simple(?) Python C module question

Mark Wooding mdw at distorted.org.uk
Thu Nov 18 01:18:44 CET 2010


Mark Crispin <nospam at panda.com> writes:

> I have a Python module written in C that interfaces with an external C
> library.  Basically, the project is to make it possible to use that
> library from Python scripts.  If you know who I am, you can guess
> which library.  :)

You have your very own Wikipedia page, so others probably needn't guess.

> However, I now need to write a method that creates what the library calls a
> "stream", and I need method calls to work on that stream.
>
> The obvious way to do this in any other OO language is to have an
> object that holds the stream from the library in an instance variable
> (which actually will be constant for that object instance), and has
> various object methods for operating on that stream.

Yeah, that's pretty much the way it works in Python, though it's a bit
more tedious.  (I suppose it's too late to suggest using Cython now.  It
makes this sort of thing much less unpleasant.)

> I assume that the object methods are defined by a PyMethodDef table,
> just as they are for the module.  But how do I:
>  [1] define the object

You need two things here: a C structure to represent the innards of your
custom Python type, and a Python type block (a PyTypeObject) providing
everything the Python interpreter needs to know about it.

The C structure can be pretty much whatever you like, as long as it
begins with the macro PyObject_HEAD:

        typedef struct thingy {
          PyObject_HEAD
          /* your stuff here; maybe: */
          stream *s;
        } thingy;

The PyTypeObject is big and boring to fill in but you can probably leave
most of it null.  The structure is described in the Python API manual,
but I think you'll need to fill in:

  * a name for the type (qualified by your module's name; tp_name);
  * the object size (sizeof(thingy); tp_basicsize);
  * a deallocation function (tp_dealloc);
  * some flags (you probably want Py_TPFLAGS_DEFAULT and maybe
    Py_TPFLAGS_BASETYPE if you don't mind people making subclasses;
    tp_flags);
  * a string to be shown to the user if he asks for help about your type
    (tp_doc);
  * a pointer to a methods table (tp_methods);
  * a pointer to a table of attribute getters and setters (if you want
    to expose stuff as attributes rather than methods; tp_getset);
  * an allocator (probably PyType_GenericAlloc; tp_alloc); and
  * a function to construct a new instance (to be called when Python
    tries to construct an object by calling the type -- leave it null if
    you construct instances in some other way; tp_new).

You might also want to implement the tp_str function to provide useful
information about your object's state (e.g., for debugging scripts).
There are some standard protocols which might be useful to implement; it
doesn't sound like your streams would benefit from behaving like numbers
or sequences, but maybe they might be iterable.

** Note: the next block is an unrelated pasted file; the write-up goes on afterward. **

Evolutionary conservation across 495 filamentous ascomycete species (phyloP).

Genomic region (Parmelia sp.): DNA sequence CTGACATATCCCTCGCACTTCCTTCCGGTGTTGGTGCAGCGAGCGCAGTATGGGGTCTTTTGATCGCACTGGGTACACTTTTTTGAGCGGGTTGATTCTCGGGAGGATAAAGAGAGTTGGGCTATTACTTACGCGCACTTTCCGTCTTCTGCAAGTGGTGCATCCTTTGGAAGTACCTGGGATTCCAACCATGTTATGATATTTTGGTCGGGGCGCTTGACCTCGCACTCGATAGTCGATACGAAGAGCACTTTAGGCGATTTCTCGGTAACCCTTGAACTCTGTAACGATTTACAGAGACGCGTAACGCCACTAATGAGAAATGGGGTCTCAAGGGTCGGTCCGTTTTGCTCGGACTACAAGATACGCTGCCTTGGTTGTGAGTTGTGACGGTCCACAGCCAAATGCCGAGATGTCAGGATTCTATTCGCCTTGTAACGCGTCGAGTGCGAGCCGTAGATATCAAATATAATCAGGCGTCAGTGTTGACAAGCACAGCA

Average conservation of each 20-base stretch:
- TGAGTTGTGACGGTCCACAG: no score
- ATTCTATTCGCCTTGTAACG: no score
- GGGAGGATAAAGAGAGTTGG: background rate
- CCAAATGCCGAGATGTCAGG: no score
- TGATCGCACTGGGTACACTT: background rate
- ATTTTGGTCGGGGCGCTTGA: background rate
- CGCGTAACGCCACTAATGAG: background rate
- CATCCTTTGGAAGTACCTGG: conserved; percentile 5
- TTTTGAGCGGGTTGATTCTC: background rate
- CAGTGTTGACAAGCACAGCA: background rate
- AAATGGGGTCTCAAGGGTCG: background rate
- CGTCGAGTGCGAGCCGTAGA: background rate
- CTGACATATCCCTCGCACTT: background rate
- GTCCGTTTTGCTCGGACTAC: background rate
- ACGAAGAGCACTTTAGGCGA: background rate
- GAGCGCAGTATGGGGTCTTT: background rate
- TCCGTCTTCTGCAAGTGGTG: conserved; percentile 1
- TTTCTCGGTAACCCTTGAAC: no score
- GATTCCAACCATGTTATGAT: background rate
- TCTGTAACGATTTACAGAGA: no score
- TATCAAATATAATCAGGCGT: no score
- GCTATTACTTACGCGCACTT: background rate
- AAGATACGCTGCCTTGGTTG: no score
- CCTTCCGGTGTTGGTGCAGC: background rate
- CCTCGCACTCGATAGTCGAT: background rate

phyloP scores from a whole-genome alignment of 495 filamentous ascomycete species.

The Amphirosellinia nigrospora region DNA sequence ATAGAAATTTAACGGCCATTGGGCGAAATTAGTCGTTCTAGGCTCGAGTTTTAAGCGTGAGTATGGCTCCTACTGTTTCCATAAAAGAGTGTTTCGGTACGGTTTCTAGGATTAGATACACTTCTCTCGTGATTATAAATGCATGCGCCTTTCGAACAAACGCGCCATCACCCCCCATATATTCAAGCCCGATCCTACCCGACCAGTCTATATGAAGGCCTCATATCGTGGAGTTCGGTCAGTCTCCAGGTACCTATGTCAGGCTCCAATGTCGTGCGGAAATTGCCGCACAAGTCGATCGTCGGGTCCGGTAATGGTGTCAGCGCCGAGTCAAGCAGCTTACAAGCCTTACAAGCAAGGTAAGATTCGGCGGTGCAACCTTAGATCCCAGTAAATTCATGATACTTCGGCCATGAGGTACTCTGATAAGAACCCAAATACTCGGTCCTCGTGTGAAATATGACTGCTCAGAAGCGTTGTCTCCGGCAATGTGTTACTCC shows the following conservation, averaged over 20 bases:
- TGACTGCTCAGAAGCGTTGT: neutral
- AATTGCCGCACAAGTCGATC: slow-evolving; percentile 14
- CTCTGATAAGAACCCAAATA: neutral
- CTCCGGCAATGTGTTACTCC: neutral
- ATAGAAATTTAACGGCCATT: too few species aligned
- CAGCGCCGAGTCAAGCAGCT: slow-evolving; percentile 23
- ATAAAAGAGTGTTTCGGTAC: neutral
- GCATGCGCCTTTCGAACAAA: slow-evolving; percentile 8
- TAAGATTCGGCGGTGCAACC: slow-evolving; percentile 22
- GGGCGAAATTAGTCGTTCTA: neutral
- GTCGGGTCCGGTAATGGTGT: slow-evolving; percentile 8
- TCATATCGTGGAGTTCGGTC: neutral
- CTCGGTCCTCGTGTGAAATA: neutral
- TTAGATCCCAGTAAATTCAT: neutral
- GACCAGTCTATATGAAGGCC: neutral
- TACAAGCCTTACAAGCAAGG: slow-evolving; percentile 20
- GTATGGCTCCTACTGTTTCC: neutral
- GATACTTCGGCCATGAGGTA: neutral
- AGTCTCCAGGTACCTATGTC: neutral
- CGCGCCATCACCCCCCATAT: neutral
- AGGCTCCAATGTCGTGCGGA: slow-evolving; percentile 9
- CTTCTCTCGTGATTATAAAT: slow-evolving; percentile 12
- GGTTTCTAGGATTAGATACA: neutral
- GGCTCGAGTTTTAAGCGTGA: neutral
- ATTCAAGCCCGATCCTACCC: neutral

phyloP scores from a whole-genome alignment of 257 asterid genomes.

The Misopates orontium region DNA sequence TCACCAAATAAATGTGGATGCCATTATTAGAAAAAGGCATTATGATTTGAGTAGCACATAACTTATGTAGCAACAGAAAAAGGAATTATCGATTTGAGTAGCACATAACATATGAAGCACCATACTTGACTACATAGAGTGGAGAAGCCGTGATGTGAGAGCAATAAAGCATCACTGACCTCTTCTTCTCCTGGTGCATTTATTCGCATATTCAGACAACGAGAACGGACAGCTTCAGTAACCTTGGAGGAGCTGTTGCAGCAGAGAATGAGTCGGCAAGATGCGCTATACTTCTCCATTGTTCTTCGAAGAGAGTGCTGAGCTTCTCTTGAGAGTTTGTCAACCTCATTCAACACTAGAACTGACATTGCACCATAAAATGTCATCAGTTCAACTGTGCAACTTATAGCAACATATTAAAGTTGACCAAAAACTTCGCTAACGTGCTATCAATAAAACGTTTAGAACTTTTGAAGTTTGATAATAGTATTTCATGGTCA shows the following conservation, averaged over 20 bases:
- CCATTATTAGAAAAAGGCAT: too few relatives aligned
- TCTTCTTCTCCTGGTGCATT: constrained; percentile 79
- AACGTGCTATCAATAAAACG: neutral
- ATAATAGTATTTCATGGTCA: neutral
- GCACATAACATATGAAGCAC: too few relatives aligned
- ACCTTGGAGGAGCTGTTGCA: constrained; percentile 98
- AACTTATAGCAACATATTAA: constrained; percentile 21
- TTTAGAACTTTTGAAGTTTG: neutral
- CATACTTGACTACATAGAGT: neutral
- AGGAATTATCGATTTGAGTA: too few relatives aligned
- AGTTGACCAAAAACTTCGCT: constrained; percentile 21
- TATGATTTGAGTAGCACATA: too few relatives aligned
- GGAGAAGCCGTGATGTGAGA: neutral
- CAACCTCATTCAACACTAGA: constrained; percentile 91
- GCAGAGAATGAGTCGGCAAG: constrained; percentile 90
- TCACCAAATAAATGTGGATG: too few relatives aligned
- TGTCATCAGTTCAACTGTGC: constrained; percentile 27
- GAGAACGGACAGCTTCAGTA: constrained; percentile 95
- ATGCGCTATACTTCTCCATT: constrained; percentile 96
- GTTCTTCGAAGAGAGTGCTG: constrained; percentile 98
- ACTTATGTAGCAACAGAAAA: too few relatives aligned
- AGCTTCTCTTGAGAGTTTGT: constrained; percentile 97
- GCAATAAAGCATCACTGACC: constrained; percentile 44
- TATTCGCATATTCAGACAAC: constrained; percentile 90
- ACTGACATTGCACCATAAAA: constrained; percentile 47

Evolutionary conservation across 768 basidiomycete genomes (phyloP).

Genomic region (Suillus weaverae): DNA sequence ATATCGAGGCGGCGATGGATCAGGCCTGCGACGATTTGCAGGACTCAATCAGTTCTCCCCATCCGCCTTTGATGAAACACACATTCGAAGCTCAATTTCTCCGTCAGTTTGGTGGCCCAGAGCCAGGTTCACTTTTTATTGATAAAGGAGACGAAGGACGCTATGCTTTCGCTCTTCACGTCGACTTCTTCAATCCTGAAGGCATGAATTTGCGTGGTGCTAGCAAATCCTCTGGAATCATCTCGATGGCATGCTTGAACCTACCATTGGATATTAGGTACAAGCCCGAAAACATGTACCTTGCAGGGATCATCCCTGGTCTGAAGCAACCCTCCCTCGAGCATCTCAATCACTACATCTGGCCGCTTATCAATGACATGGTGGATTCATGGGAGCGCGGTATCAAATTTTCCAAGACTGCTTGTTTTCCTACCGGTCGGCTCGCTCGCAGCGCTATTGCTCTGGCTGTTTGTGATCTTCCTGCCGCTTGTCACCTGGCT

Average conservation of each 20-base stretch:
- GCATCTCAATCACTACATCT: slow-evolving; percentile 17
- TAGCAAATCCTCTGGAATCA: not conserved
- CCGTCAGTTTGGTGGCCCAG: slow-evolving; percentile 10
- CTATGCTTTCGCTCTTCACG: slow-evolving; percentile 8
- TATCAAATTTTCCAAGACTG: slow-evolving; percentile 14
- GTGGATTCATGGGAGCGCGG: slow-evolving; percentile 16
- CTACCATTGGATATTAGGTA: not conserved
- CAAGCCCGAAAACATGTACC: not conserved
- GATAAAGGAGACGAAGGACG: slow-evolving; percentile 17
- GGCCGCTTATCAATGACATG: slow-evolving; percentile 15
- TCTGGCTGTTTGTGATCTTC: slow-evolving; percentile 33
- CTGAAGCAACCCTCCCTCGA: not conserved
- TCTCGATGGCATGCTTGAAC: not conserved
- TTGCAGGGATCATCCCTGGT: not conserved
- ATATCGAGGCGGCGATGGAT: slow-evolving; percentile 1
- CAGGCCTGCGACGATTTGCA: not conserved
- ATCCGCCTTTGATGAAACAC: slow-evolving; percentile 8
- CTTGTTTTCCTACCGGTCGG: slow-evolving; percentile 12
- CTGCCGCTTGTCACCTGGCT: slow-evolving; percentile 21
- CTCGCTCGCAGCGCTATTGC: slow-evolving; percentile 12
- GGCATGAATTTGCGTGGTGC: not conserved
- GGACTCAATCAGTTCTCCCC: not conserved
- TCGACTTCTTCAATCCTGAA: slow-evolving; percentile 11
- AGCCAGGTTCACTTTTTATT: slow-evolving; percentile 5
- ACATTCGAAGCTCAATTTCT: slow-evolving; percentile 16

You attach methods on the type by mentioning them in the PyMethodDef
table you set in tp_methods; they get a pointer to the recipient object
(a `thingy' as above) so they can find the underlying stream if they
want.  Getters and setters are pretty similar, but have a simpler
interface because they don't need to mess with argument parsing..

>  [2] create an instance of the object with the stream and methods

If you want Python programs to be able to make streams by saying

        stream = mumble.stream(...)

or whatever then you'll need to implement tp_new: this is pretty much
like a standard method, except it gets a pointer to a PyTypeObject to
tell it what kind of type to make.  (The constructor may be called to
construct a subclass of your type.)  Parse the arguments and check that
they're plausible; then make a new skeleton instance by

        t = (thingy *)ty->tp_alloc(ty, 0);

(where ty is the type pointer you received), fill in your bits, and
return (PyObject *)t.

Otherwise, well, you go through the same procedure with tp_alloc, only
you know which type you want statically.

>  [3] hook the object's destruction to a library stream-close function

This is the tp_dealloc function.  It should free up any of your
resources, and then say

        obj->ob_type->tp_free(obj);

Python will have arranged for this function to exist if you left tp_free
as a null pointer.

> Python does NOT need to look at the stream in any way.  Ideally, the
> object is just a blob that only has method calls.

That's what you get anyway, if you use the C API.  If you want Python
programs to be able to poke about inside your objects, you have to let
them explicitly, and that means writing code.

> This ought to be simple, and not even require me to know much Python
> since basically the task is just this module and a few very basic
> Python scripts to use it.  Other people will be writing the real
> scripts.

It doesn't require you to know any Python at all.  It /does/ require a
certain familiarity with the implementation, though.

> Of course, I could just have the open method return the stream pointer
> as a big int, and have module methods that take the stream pointer as
> their first argument, just as in C code.

I don't think Python programmers would thank you for this kind of
obviously unsafe implementation; so you already have my gratitude for
trying to do the job properly.  I know that it's somewhat tedious.  And
consider giving Cython a look.

-- [mdw]



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